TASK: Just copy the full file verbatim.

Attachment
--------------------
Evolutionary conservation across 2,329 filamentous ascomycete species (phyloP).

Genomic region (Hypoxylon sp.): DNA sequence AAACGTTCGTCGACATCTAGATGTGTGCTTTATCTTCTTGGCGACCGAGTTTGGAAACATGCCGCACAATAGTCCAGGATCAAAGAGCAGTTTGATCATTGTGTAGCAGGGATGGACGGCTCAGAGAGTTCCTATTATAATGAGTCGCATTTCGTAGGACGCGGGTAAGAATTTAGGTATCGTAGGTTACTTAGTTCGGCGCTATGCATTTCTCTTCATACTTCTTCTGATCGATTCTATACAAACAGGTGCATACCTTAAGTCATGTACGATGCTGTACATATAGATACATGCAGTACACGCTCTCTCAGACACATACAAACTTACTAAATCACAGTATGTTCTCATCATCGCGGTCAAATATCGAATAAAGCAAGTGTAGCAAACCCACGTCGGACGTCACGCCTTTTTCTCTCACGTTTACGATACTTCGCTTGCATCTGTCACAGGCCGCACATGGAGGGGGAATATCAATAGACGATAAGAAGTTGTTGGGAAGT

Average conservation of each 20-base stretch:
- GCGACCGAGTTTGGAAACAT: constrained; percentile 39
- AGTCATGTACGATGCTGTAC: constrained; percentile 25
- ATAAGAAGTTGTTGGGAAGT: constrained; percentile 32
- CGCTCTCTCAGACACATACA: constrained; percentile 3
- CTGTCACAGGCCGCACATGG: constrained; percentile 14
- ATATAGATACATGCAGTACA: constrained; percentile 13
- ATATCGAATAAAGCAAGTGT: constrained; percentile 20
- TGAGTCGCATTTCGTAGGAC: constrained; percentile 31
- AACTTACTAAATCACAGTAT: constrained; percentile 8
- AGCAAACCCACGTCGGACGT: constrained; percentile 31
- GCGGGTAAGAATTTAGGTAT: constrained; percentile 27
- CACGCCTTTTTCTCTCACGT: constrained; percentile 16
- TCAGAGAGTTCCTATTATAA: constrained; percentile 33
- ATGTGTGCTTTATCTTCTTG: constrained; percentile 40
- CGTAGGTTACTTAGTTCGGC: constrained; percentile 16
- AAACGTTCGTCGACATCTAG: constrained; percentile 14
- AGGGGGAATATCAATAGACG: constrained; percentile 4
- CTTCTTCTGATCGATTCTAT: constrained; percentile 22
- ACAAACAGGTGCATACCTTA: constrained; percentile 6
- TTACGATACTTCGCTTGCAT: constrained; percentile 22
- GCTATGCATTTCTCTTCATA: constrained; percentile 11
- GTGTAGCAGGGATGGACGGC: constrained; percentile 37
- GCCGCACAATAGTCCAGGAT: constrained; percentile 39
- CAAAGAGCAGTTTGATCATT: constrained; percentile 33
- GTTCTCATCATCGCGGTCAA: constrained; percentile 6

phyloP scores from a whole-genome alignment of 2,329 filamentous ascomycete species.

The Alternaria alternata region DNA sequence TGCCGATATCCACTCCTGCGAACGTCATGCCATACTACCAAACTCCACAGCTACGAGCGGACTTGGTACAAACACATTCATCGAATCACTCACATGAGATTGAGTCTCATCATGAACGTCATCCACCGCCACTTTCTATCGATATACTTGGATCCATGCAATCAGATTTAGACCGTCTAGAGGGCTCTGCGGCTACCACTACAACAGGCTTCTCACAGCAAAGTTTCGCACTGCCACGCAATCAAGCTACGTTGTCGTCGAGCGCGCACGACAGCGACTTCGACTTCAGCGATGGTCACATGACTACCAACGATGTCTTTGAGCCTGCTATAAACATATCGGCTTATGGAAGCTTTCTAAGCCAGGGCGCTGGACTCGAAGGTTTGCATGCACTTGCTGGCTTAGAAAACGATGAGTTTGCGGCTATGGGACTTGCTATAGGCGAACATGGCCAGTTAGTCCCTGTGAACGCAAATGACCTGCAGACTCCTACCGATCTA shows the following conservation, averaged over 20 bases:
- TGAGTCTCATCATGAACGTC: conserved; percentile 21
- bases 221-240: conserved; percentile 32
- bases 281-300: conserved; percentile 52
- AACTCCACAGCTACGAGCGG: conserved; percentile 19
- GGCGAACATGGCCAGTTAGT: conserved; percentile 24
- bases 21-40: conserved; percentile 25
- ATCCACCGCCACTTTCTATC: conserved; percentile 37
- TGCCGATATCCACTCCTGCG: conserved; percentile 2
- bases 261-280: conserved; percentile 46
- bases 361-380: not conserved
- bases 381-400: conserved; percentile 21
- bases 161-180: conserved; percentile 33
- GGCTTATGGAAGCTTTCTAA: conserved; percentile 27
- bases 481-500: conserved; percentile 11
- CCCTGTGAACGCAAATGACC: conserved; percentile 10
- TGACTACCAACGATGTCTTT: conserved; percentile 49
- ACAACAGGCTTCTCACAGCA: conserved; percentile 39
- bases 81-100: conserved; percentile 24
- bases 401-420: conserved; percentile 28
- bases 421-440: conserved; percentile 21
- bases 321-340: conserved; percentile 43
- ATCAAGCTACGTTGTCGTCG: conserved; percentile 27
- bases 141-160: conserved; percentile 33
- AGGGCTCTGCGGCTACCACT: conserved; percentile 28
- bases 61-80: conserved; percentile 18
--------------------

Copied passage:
Evolutionary conservation across 2,329 filamentous ascomycete species (phyloP).

Genomic region (Hypoxylon sp.): DNA sequence AAACGTTCGTCGACATCTAGATGTGTGCTTTATCTTCTTGGCGACCGAGTTTGGAAACATGCCGCACAATAGTCCAGGATCAAAGAGCAGTTTGATCATTGTGTAGCAGGGATGGACGGCTCAGAGAGTTCCTATTATAATGAGTCGCATTTCGTAGGACGCGGGTAAGAATTTAGGTATCGTAGGTTACTTAGTTCGGCGCTATGCATTTCTCTTCATACTTCTTCTGATCGATTCTATACAAACAGGTGCATACCTTAAGTCATGTACGATGCTGTACATATAGATACATGCAGTACACGCTCTCTCAGACACATACAAACTTACTAAATCACAGTATGTTCTCATCATCGCGGTCAAATATCGAATAAAGCAAGTGTAGCAAACCCACGTCGGACGTCACGCCTTTTTCTCTCACGTTTACGATACTTCGCTTGCATCTGTCACAGGCCGCACATGGAGGGGGAATATCAATAGACGATAAGAAGTTGTTGGGAAGT

Average conservation of each 20-base stretch:
- GCGACCGAGTTTGGAAACAT: constrained; percentile 39
- AGTCATGTACGATGCTGTAC: constrained; percentile 25
- ATAAGAAGTTGTTGGGAAGT: constrained; percentile 32
- CGCTCTCTCAGACACATACA: constrained; percentile 3
- CTGTCACAGGCCGCACATGG: constrained; percentile 14
- ATATAGATACATGCAGTACA: constrained; percentile 13
- ATATCGAATAAAGCAAGTGT: constrained; percentile 20
- TGAGTCGCATTTCGTAGGAC: constrained; percentile 31
- AACTTACTAAATCACAGTAT: constrained; percentile 8
- AGCAAACCCACGTCGGACGT: constrained; percentile 31
- GCGGGTAAGAATTTAGGTAT: constrained; percentile 27
- CACGCCTTTTTCTCTCACGT: constrained; percentile 16
- TCAGAGAGTTCCTATTATAA: constrained; percentile 33
- ATGTGTGCTTTATCTTCTTG: constrained; percentile 40
- CGTAGGTTACTTAGTTCGGC: constrained; percentile 16
- AAACGTTCGTCGACATCTAG: constrained; percentile 14
- AGGGGGAATATCAATAGACG: constrained; percentile 4
- CTTCTTCTGATCGATTCTAT: constrained; percentile 22
- ACAAACAGGTGCATACCTTA: constrained; percentile 6
- TTACGATACTTCGCTTGCAT: constrained; percentile 22
- GCTATGCATTTCTCTTCATA: constrained; percentile 11
- GTGTAGCAGGGATGGACGGC: constrained; percentile 37
- GCCGCACAATAGTCCAGGAT: constrained; percentile 39
- CAAAGAGCAGTTTGATCATT: constrained; percentile 33
- GTTCTCATCATCGCGGTCAA: constrained; percentile 6

phyloP scores from a whole-genome alignment of 2,329 filamentous ascomycete species.

The Alternaria alternata region DNA sequence TGCCGATATCCACTCCTGCGAACGTCATGCCATACTACCAAACTCCACAGCTACGAGCGGACTTGGTACAAACACATTCATCGAATCACTCACATGAGATTGAGTCTCATCATGAACGTCATCCACCGCCACTTTCTATCGATATACTTGGATCCATGCAATCAGATTTAGACCGTCTAGAGGGCTCTGCGGCTACCACTACAACAGGCTTCTCACAGCAAAGTTTCGCACTGCCACGCAATCAAGCTACGTTGTCGTCGAGCGCGCACGACAGCGACTTCGACTTCAGCGATGGTCACATGACTACCAACGATGTCTTTGAGCCTGCTATAAACATATCGGCTTATGGAAGCTTTCTAAGCCAGGGCGCTGGACTCGAAGGTTTGCATGCACTTGCTGGCTTAGAAAACGATGAGTTTGCGGCTATGGGACTTGCTATAGGCGAACATGGCCAGTTAGTCCCTGTGAACGCAAATGACCTGCAGACTCCTACCGATCTA shows the following conservation, averaged over 20 bases:
- TGAGTCTCATCATGAACGTC: conserved; percentile 21
- bases 221-240: conserved; percentile 32
- bases 281-300: conserved; percentile 52
- AACTCCACAGCTACGAGCGG: conserved; percentile 19
- GGCGAACATGGCCAGTTAGT: conserved; percentile 24
- bases 21-40: conserved; percentile 25
- ATCCACCGCCACTTTCTATC: conserved; percentile 37
- TGCCGATATCCACTCCTGCG: conserved; percentile 2
- bases 261-280: conserved; percentile 46
- bases 361-380: not conserved
- bases 381-400: conserved; percentile 21
- bases 161-180: conserved; percentile 33
- GGCTTATGGAAGCTTTCTAA: conserved; percentile 27
- bases 481-500: conserved; percentile 11
- CCCTGTGAACGCAAATGACC: conserved; percentile 10
- TGACTACCAACGATGTCTTT: conserved; percentile 49
- ACAACAGGCTTCTCACAGCA: conserved; percentile 39
- bases 81-100: conserved; percentile 24
- bases 401-420: conserved; percentile 28
- bases 421-440: conserved; percentile 21
- bases 321-340: conserved; percentile 43
- ATCAAGCTACGTTGTCGTCG: conserved; percentile 27
- bases 141-160: conserved; percentile 33
- AGGGCTCTGCGGCTACCACT: conserved; percentile 28
- bases 61-80: conserved; percentile 18